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Pope lists 5 things that keep us ‘close to sin’


Antoine Mekary | ALETEIA

Kathleen N. Hattrup - published on 12/07/20

He also proposes two simple steps to start moving forward.
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Pope Francis took up John the Baptist’s mission in his reflection before the midday Angelus on December 6, giving some practical tips to help us reach true conversion.

What does the word ‘conversion’ mean? In the Bible it means, first and foremost, to change direction and orientation; and thus also to change one’s way of thinking. In the moral and spiritual life, to convert means to turn oneself from evil to good, from sin to love of God.

The Holy Father noted the two aspects that make up a real conversion: first is detachment from sin and worldliness and second is searching for God and his kingdom.

Step one

To bring about this break from sin, the pope said, we have to “reject everything that is connected to sin.”

In this regard, he warned against “a worldly mentality,  excessive esteem for comforts, excessive esteem for pleasure, for well-being, for wealth.”

But “abandoning comforts” is not an end in itself: “a Christian is not a ‘fakir.'”

It’s a means of attaining “communion with God, friendship with God.”

“But this is not easy, because there are many ties that bind us closely to sin; it is not easy,” the pope said.

“Temptation always pulls down, pulls down,” he said, and listed five “ties” that keep us “close to sin”: inconstancy, discouragement, malice, unwholesome environments, bad examples.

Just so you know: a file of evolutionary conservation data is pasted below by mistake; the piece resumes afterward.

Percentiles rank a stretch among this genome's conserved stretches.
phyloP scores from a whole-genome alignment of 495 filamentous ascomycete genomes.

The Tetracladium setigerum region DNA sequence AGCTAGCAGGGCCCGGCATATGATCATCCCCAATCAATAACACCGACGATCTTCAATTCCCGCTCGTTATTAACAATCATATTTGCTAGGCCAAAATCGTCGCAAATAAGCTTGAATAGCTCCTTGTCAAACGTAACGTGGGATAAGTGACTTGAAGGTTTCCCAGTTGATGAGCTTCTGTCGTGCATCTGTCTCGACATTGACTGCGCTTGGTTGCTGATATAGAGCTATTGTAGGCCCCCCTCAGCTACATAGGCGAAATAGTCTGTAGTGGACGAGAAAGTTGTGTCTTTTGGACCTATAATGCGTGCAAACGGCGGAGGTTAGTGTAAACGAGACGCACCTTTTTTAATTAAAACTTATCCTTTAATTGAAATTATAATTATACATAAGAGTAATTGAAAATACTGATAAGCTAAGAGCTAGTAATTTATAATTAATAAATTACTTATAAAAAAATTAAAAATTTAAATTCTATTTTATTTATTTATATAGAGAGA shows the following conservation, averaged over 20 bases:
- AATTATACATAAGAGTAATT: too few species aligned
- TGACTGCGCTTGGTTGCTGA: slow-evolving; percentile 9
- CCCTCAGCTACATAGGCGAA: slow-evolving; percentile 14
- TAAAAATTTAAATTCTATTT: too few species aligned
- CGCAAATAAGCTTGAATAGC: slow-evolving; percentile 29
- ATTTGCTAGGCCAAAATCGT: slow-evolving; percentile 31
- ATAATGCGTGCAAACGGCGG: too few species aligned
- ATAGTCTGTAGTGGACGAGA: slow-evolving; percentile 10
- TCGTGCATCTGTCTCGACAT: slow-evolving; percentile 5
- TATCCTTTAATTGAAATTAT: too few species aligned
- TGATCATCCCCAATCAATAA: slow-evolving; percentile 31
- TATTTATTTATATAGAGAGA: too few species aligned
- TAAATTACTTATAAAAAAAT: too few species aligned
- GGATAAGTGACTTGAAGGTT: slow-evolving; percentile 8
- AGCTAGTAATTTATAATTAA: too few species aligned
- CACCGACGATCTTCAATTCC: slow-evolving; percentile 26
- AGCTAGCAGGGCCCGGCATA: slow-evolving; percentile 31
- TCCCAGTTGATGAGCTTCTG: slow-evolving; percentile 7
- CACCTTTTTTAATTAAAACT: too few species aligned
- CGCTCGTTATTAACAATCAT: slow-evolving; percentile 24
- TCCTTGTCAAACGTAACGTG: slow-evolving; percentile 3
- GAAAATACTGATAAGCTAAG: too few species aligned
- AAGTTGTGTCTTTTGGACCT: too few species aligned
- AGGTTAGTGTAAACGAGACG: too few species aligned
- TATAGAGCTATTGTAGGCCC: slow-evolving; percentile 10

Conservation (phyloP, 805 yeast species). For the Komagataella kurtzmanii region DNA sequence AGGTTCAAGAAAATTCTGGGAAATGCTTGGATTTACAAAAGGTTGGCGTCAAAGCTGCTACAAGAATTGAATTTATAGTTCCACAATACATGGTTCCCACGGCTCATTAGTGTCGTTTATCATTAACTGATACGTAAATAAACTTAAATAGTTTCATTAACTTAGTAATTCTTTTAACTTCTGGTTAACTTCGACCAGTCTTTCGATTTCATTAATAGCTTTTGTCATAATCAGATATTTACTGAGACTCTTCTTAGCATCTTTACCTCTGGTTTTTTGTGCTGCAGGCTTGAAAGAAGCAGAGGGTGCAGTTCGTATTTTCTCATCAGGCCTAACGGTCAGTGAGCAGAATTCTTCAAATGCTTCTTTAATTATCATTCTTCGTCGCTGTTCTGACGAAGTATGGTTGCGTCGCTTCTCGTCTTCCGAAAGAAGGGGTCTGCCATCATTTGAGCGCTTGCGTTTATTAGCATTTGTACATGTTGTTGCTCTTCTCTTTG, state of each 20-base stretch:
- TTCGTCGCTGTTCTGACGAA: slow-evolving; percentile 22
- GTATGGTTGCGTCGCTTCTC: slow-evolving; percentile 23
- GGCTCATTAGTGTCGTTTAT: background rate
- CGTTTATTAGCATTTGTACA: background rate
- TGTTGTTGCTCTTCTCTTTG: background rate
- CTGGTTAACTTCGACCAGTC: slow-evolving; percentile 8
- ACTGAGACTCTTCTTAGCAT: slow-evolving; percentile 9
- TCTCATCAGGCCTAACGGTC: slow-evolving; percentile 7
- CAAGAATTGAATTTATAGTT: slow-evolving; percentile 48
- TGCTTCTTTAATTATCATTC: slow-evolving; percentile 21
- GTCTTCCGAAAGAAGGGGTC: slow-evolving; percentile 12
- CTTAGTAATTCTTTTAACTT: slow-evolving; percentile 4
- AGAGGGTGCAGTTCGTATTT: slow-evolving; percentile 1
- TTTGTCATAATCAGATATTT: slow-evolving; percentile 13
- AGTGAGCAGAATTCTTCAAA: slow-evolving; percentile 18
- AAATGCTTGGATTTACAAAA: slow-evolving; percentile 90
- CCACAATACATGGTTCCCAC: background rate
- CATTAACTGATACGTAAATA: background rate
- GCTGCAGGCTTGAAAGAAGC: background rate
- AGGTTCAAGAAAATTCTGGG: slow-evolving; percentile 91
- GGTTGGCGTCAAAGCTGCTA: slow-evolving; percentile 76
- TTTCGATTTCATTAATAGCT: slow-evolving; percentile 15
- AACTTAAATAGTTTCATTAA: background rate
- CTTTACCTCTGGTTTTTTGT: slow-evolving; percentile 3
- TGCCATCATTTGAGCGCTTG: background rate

At times it seems too hard, he acknowledged, and discouragement comes. “And this is bad,” he said.

Because “it is possible. It is possible. When you have this discouraging thought, do not remain there, because this is quicksand. It is quicksand: the quicksand of a mediocre existence. This is mediocrity.”

So what to do? Step two

What can we do in these cases, when one would like to go but feels he or she cannot do it? First of all, remind ourselves that conversion is a grace: no one can convert by his or own strength. It is a grace that the Lord gives you, and thus we need to forcefully ask God for it. To ask God to convert us to the degree in which we open ourselves up to the beauty, the goodness, the tenderness of God. Think about God’s tenderness. God is not a bad father, an unkind father, no. He is tender. He loves us so much, like the Good Shepherd, who searches for the last member of his flock. It is love, and this is conversion: a grace of God. You begin to walk, because it is he who moves you to walk, and you will see how he will arrive. Pray, walk, and you will always take a step forward.
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